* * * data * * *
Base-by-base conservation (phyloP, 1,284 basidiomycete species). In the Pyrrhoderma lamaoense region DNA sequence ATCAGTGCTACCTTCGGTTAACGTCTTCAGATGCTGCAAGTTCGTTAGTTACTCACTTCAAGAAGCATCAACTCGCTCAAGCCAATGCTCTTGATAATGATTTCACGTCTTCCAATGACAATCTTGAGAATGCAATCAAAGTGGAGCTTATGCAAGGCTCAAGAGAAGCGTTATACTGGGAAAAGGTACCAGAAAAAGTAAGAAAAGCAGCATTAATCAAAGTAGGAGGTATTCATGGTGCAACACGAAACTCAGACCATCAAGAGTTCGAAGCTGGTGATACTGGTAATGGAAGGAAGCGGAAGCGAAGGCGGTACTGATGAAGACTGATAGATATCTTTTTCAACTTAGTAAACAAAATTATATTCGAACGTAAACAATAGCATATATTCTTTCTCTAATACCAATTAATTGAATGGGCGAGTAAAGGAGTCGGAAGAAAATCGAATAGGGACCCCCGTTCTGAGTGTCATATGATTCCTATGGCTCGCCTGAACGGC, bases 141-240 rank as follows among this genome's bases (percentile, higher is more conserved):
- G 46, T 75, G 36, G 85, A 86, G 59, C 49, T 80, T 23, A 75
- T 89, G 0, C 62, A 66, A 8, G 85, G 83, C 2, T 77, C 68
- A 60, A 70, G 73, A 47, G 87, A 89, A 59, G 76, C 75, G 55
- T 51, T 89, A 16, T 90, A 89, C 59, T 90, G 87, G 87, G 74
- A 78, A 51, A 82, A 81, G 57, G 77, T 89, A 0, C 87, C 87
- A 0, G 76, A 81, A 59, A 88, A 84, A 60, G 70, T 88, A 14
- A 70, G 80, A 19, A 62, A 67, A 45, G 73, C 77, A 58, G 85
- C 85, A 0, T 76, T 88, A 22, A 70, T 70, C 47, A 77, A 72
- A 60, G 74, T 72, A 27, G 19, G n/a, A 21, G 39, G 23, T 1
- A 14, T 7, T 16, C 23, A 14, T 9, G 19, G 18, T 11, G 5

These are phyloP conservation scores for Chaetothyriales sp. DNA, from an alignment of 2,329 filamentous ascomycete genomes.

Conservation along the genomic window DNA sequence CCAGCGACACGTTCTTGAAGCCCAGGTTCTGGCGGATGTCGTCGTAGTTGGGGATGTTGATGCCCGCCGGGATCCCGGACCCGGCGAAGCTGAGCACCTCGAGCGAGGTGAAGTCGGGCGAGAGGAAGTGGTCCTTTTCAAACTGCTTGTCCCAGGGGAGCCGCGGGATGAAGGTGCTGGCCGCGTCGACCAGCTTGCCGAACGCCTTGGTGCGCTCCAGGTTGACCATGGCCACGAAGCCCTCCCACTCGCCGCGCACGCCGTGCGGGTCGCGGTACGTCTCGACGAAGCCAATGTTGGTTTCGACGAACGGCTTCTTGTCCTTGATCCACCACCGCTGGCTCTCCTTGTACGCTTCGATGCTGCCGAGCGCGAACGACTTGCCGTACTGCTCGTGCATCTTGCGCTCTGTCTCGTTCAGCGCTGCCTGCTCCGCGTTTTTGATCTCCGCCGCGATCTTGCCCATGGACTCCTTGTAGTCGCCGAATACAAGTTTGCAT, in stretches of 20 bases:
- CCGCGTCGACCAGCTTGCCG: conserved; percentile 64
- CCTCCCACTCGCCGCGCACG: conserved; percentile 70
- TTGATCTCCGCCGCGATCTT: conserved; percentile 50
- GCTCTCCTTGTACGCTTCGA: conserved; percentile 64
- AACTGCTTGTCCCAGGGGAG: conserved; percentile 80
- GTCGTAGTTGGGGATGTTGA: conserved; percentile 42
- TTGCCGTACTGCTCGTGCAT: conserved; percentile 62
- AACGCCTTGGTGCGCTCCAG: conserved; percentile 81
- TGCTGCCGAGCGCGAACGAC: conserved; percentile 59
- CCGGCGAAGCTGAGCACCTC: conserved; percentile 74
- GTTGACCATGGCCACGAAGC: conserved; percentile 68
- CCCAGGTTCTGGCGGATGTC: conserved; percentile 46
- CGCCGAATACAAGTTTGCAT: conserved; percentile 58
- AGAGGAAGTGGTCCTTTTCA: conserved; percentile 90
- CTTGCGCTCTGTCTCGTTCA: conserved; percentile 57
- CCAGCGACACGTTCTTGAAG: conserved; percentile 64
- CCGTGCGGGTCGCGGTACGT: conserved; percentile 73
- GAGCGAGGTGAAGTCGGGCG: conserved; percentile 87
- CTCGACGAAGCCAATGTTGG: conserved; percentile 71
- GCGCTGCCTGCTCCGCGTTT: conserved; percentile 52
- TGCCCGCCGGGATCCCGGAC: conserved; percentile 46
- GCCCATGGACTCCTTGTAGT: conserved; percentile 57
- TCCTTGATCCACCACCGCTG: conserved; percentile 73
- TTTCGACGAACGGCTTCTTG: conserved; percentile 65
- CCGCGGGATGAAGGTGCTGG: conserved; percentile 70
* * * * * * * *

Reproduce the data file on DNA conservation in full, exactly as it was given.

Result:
Base-by-base conservation (phyloP, 1,284 basidiomycete species). In the Pyrrhoderma lamaoense region DNA sequence ATCAGTGCTACCTTCGGTTAACGTCTTCAGATGCTGCAAGTTCGTTAGTTACTCACTTCAAGAAGCATCAACTCGCTCAAGCCAATGCTCTTGATAATGATTTCACGTCTTCCAATGACAATCTTGAGAATGCAATCAAAGTGGAGCTTATGCAAGGCTCAAGAGAAGCGTTATACTGGGAAAAGGTACCAGAAAAAGTAAGAAAAGCAGCATTAATCAAAGTAGGAGGTATTCATGGTGCAACACGAAACTCAGACCATCAAGAGTTCGAAGCTGGTGATACTGGTAATGGAAGGAAGCGGAAGCGAAGGCGGTACTGATGAAGACTGATAGATATCTTTTTCAACTTAGTAAACAAAATTATATTCGAACGTAAACAATAGCATATATTCTTTCTCTAATACCAATTAATTGAATGGGCGAGTAAAGGAGTCGGAAGAAAATCGAATAGGGACCCCCGTTCTGAGTGTCATATGATTCCTATGGCTCGCCTGAACGGC, bases 141-240 rank as follows among this genome's bases (percentile, higher is more conserved):
- G 46, T 75, G 36, G 85, A 86, G 59, C 49, T 80, T 23, A 75
- T 89, G 0, C 62, A 66, A 8, G 85, G 83, C 2, T 77, C 68
- A 60, A 70, G 73, A 47, G 87, A 89, A 59, G 76, C 75, G 55
- T 51, T 89, A 16, T 90, A 89, C 59, T 90, G 87, G 87, G 74
- A 78, A 51, A 82, A 81, G 57, G 77, T 89, A 0, C 87, C 87
- A 0, G 76, A 81, A 59, A 88, A 84, A 60, G 70, T 88, A 14
- A 70, G 80, A 19, A 62, A 67, A 45, G 73, C 77, A 58, G 85
- C 85, A 0, T 76, T 88, A 22, A 70, T 70, C 47, A 77, A 72
- A 60, G 74, T 72, A 27, G 19, G n/a, A 21, G 39, G 23, T 1
- A 14, T 7, T 16, C 23, A 14, T 9, G 19, G 18, T 11, G 5

These are phyloP conservation scores for Chaetothyriales sp. DNA, from an alignment of 2,329 filamentous ascomycete genomes.

Conservation along the genomic window DNA sequence CCAGCGACACGTTCTTGAAGCCCAGGTTCTGGCGGATGTCGTCGTAGTTGGGGATGTTGATGCCCGCCGGGATCCCGGACCCGGCGAAGCTGAGCACCTCGAGCGAGGTGAAGTCGGGCGAGAGGAAGTGGTCCTTTTCAAACTGCTTGTCCCAGGGGAGCCGCGGGATGAAGGTGCTGGCCGCGTCGACCAGCTTGCCGAACGCCTTGGTGCGCTCCAGGTTGACCATGGCCACGAAGCCCTCCCACTCGCCGCGCACGCCGTGCGGGTCGCGGTACGTCTCGACGAAGCCAATGTTGGTTTCGACGAACGGCTTCTTGTCCTTGATCCACCACCGCTGGCTCTCCTTGTACGCTTCGATGCTGCCGAGCGCGAACGACTTGCCGTACTGCTCGTGCATCTTGCGCTCTGTCTCGTTCAGCGCTGCCTGCTCCGCGTTTTTGATCTCCGCCGCGATCTTGCCCATGGACTCCTTGTAGTCGCCGAATACAAGTTTGCAT, in stretches of 20 bases:
- CCGCGTCGACCAGCTTGCCG: conserved; percentile 64
- CCTCCCACTCGCCGCGCACG: conserved; percentile 70
- TTGATCTCCGCCGCGATCTT: conserved; percentile 50
- GCTCTCCTTGTACGCTTCGA: conserved; percentile 64
- AACTGCTTGTCCCAGGGGAG: conserved; percentile 80
- GTCGTAGTTGGGGATGTTGA: conserved; percentile 42
- TTGCCGTACTGCTCGTGCAT: conserved; percentile 62
- AACGCCTTGGTGCGCTCCAG: conserved; percentile 81
- TGCTGCCGAGCGCGAACGAC: conserved; percentile 59
- CCGGCGAAGCTGAGCACCTC: conserved; percentile 74
- GTTGACCATGGCCACGAAGC: conserved; percentile 68
- CCCAGGTTCTGGCGGATGTC: conserved; percentile 46
- CGCCGAATACAAGTTTGCAT: conserved; percentile 58
- AGAGGAAGTGGTCCTTTTCA: conserved; percentile 90
- CTTGCGCTCTGTCTCGTTCA: conserved; percentile 57
- CCAGCGACACGTTCTTGAAG: conserved; percentile 64
- CCGTGCGGGTCGCGGTACGT: conserved; percentile 73
- GAGCGAGGTGAAGTCGGGCG: conserved; percentile 87
- CTCGACGAAGCCAATGTTGG: conserved; percentile 71
- GCGCTGCCTGCTCCGCGTTT: conserved; percentile 52
- TGCCCGCCGGGATCCCGGAC: conserved; percentile 46
- GCCCATGGACTCCTTGTAGT: conserved; percentile 57
- TCCTTGATCCACCACCGCTG: conserved; percentile 73
- TTTCGACGAACGGCTTCTTG: conserved; percentile 65
- CCGCGGGATGAAGGTGCTGG: conserved; percentile 70